one thing to keep on mind, I believe that the above information only applies to non-carbureted engines.

    and I think someone with an accessport should be able to easily confirm it... Isnt one of the functions being able to see the air fuel ratio or something? I really need to get one. :/
  10. marc89gti

    marc89gti Active Member

    Yes your right this does apply to fuel injected cars only which probably makeup 95% of the cars on the road these days.
  11. Zormecteon

    Zormecteon Active Member

    I don't coast in neutral to save fuel. I don't generally coast in neutral. ... but as I approach a light I leave it in gear until the point the engine is about to lug. At that time I will push in the clutch and coast up to the light with my hand on the shift knob... If the light goes green I let out the clutch. If it doesn't I apply the brakes and stop. ... If I've slowed too much to be able to just let out the clutch and continue, I'm ready to shift into the appropriate I have my hand on the shifter already. ..
  12. marc89gti

    marc89gti Active Member

    OK thanks for further clarifying in your latest post, from reading your earlier post quoted above I took it as you were coasting in neutral when I read your post, but as you said you push in the clutch and leave it in gear which makes more sense to me.
  13. rweidman

    rweidman New Member

    Speaking of rear brake pads, mine are Toast after only 15,000mi. Either my emergency brake needs adjustment or that torque vectoring system is killing my rear pads. Anyone else with worn out rear pads.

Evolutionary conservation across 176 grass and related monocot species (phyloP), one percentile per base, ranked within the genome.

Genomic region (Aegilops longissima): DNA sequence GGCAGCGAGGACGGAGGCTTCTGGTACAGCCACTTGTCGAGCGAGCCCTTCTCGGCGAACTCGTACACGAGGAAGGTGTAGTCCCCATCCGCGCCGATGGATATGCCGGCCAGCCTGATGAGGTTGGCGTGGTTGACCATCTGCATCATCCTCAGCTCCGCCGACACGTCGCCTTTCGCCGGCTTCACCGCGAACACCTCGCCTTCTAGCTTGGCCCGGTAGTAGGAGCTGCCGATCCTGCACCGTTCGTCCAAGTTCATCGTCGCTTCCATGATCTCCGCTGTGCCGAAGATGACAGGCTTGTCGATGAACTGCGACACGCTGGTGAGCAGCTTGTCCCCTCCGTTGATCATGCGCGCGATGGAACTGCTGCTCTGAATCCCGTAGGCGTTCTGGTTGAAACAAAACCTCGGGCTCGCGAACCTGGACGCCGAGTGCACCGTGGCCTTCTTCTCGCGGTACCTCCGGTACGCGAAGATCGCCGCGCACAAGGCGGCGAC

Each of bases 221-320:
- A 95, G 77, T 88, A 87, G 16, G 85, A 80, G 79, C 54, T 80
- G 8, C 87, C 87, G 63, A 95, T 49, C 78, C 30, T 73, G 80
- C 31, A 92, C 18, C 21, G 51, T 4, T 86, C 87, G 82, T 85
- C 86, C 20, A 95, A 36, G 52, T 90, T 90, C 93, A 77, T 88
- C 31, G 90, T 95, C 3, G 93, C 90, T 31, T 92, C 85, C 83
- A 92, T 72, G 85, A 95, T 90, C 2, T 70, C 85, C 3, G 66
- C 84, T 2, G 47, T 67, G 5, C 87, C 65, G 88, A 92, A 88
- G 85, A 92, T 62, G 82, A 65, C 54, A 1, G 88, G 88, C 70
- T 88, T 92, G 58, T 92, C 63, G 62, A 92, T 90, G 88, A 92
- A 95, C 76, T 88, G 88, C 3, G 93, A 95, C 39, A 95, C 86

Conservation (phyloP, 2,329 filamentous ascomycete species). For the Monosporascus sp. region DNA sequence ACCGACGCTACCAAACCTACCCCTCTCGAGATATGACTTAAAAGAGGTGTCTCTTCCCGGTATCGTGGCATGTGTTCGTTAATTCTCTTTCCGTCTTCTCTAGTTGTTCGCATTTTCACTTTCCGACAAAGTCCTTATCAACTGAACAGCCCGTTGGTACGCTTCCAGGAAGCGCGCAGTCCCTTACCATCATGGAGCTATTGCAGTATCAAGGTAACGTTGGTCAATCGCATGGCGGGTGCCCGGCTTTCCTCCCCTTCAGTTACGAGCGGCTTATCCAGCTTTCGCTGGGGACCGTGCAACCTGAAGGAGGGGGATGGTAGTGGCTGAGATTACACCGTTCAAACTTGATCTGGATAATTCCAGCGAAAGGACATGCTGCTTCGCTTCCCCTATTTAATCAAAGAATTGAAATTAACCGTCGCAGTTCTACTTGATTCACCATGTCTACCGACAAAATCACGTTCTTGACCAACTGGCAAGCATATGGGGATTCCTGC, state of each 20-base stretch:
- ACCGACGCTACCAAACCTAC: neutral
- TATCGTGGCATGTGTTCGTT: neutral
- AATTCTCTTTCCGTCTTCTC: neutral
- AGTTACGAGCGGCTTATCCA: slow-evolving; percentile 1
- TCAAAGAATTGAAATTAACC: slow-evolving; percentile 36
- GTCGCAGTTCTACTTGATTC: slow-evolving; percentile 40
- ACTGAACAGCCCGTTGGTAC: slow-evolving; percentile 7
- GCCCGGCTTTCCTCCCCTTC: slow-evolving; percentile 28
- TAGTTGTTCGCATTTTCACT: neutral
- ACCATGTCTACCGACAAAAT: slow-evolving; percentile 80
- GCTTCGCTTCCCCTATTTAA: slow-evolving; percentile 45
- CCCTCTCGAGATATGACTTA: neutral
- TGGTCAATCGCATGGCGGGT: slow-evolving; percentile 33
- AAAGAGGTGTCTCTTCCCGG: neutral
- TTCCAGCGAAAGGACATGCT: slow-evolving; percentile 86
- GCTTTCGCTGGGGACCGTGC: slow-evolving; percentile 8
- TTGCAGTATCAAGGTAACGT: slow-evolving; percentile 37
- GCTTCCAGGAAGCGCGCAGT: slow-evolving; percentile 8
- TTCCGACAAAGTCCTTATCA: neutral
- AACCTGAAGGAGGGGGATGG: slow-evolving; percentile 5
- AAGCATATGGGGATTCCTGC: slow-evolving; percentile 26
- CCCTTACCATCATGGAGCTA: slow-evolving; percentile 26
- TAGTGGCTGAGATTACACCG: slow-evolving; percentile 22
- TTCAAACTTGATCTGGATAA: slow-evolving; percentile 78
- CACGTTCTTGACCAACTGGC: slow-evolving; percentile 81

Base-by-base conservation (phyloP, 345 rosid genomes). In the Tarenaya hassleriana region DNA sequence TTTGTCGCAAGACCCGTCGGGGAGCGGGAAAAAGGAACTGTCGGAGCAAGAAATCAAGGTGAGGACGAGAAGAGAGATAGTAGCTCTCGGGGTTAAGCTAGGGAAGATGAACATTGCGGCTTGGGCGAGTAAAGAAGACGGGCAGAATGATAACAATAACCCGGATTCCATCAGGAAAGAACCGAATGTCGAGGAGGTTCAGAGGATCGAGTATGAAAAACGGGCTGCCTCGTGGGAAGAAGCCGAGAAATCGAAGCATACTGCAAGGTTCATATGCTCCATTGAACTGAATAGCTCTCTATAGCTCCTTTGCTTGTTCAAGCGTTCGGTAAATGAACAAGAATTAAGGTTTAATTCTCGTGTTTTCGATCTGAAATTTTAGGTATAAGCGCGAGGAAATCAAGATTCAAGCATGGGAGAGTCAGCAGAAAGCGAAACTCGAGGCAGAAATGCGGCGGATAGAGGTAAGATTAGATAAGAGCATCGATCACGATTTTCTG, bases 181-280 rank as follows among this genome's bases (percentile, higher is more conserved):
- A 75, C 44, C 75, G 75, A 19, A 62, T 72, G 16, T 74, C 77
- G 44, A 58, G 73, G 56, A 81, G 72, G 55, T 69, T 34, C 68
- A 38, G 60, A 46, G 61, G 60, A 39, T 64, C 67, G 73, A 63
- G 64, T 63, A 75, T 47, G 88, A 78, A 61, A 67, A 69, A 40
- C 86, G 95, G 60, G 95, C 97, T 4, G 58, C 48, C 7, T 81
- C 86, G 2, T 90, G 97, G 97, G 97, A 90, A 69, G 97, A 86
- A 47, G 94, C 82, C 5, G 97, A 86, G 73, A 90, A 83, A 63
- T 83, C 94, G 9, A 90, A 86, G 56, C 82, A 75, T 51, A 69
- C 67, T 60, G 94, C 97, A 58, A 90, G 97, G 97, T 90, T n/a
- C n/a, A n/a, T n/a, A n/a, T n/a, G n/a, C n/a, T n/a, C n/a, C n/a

14. RodMoe

    RodMoe Well-Known Member

    Yup ... Track it and they go really fast lol
    jimclark likes this.
  15. miketank89

    miketank89 Member

    My rear pads have worn faster then the fronts. Don't need to replace them yet but it's safe to say because sport mode.
  16. DayJ

    DayJ New Member

    I've got 25k and the pads are still good to go. No squealing, no issues. I tend to piss off people behind me when I coast up to the red light. They seem to like to gas it and then slam on the breaks. Race on the green, not up to the red, dude!
    F1ST, Zormecteon and LuvfiestaST like this.
  17. @ about 18k miles, I had about 3/16" of pad left on the rears. They ground a track into both rear rotors that required retracting the pistons back into the calipers. I bought Centric high carbon rotors and some HPS+ pads. So far, so good.
  18. eRic

    eRic Active Member

    rear brake pads were replaced at 20,000 miles. front brake pads and rotors were replaced at 26,000 miles.
  19. WScottCross

    WScottCross Well-Known Member

    55,000 miles on the original pads and I'm maybe 50% worn. Needless to say I have ALOT of highway miles! :)
  20. jimclark

    jimclark Active Member

    Replaced both sets of pads and had rotors (lightly) ground at about 6500 miles, after a season of autocross and a hard half-day at a track. It was no doubt the track that pretty much did 'em in; they suffered more in one lap around the track than in a half-dozen runs of a Solo event. But . . . they worked, and did well. Brakes pads are meant to be replaced when they're used up. Nature of the beast. Like changing oil. Conditions, not just miles, determine need.
    Dyn085 likes this.
  21. SlowPaul

    SlowPaul New Member

    I'm at 23k and lifted my ST up today to see just how worn my pads were. After the miles, an autocross and a couple spirited drives in the local canyons, these pads are dead. I want to replace them with OE pads, but in doing so know that in another 20k or so I'll be doing the same thing. Aftermarket seems like a good place to look, but there are limited options. What is everyone else running after the OE pads bite the dust?
    LotusZX3 likes this.